Canberra and England hooker Josh Hodgson was one of the buys of the year in the 2015 NRL season and heading into 2016 he says his decision to forego an off-season ahead of joining the Green Machine is still paying off.
He's had a reduced off-season again given Test duties against New Zealand, and in a scary sign for opponents says he has a "burning hunger" to improve further and isn't close to satisfied with his efforts in the NRL just yet.
Hodgson made his Test debut for England in the 2014 Four Nations in Australia and New Zealand, and after being knocked out of contention by the Kiwis Hodgson spoke to Raiders coach Ricky Stuart about his plans to head straight to Canberra to get a head start on his NRL career, rather than taking the usual option for international reps of an extended break.
The move paid dividends as Hodgson started every single Canberra game at hooker last season and quickly stamped himself as one of the recruits of the year across the entire NRL, alongside clubmates Blake Austin and Sia Soliola, as well as fellow rakes in North Queensland's Jake Granville and Cronulla's Mick Ennis.
Now heading into his second pre-season at Canberra, Hodgson allowed himself an extra couple of weeks off following his side's three-match Test series in England against New Zealand but has been back in training since early December.
"Yeah I was pretty happy [last year] mate, I thought I picked it up pretty quick and the pre-season definitely helped with that," Hodgson told NRL.com.
"It was a decision I spoke about with Ricky when I first came and I first arrived, that I was just going to come and do the pre-season straight away and not really have a break from the last international tour when we got beaten by the Kiwis which knocked us out.
"I spoke to 'Sticky' then and said I thought it was important to come in and get as fit as I can while I can before my first full season here.
"I think that was a massive decision and a very important one and I think it put me in good stead."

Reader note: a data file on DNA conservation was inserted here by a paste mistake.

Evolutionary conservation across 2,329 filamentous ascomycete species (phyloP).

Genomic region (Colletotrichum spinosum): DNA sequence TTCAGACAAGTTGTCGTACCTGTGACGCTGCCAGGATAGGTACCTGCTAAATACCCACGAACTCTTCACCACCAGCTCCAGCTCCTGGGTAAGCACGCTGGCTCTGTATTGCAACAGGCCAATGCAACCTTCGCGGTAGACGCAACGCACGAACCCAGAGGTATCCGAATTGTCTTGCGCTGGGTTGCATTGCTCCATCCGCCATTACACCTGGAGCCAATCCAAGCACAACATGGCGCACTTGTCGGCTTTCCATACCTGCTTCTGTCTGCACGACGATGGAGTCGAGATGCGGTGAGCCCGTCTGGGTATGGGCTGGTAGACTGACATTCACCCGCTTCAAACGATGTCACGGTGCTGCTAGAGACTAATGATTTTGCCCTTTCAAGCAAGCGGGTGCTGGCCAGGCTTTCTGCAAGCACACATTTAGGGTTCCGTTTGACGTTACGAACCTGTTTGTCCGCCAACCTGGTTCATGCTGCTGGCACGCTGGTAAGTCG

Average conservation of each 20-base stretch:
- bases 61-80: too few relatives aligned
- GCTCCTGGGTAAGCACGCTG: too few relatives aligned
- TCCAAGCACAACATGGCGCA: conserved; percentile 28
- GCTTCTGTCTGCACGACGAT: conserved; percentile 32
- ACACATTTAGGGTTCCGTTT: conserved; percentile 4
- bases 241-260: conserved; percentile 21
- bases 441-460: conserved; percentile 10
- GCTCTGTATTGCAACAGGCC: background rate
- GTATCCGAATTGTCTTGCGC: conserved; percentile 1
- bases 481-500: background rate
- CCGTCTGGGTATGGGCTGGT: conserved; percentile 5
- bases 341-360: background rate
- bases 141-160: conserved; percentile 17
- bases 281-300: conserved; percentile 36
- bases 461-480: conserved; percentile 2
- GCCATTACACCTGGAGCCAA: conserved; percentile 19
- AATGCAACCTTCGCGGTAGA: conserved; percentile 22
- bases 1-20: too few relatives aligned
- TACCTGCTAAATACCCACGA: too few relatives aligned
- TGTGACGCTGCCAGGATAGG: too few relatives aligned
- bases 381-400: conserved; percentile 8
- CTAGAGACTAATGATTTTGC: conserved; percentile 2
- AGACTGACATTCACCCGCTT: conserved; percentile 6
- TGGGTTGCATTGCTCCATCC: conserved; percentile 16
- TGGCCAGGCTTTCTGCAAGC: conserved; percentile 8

Hodgson has no intention of resting on his laurels though.
"I was pretty happy but there's still a lot of improvement in me," he said.
"There's still very much a burning hunger in me to be even better and be up there competing with the best people in the world and be the best player I can be. I'm my own biggest critic.
"I'll never be happy with my game but I'll be constantly working hard to make sure I'm better each week."
Hodgson said his process of self-improvement isn't so much about setting individual goals but about reviewing everything he does both in games and at training and analysing where improvements might come from.
"I review each week, different options [in games] where I've done something good or where I could maybe have played a different option or taken a different decision on a pass or where I've just lost a tackle where I could have maybe won it back," he said.
"I think it's just about constantly reviewing yourself and reviewing the little things after you've finished training as well because it's all well and good doing the basics when you're training and doing all the team moves but you need to go away and do those little 10 per cent extra basics every day to make sure when it comes to a game you've already done them a thousand times."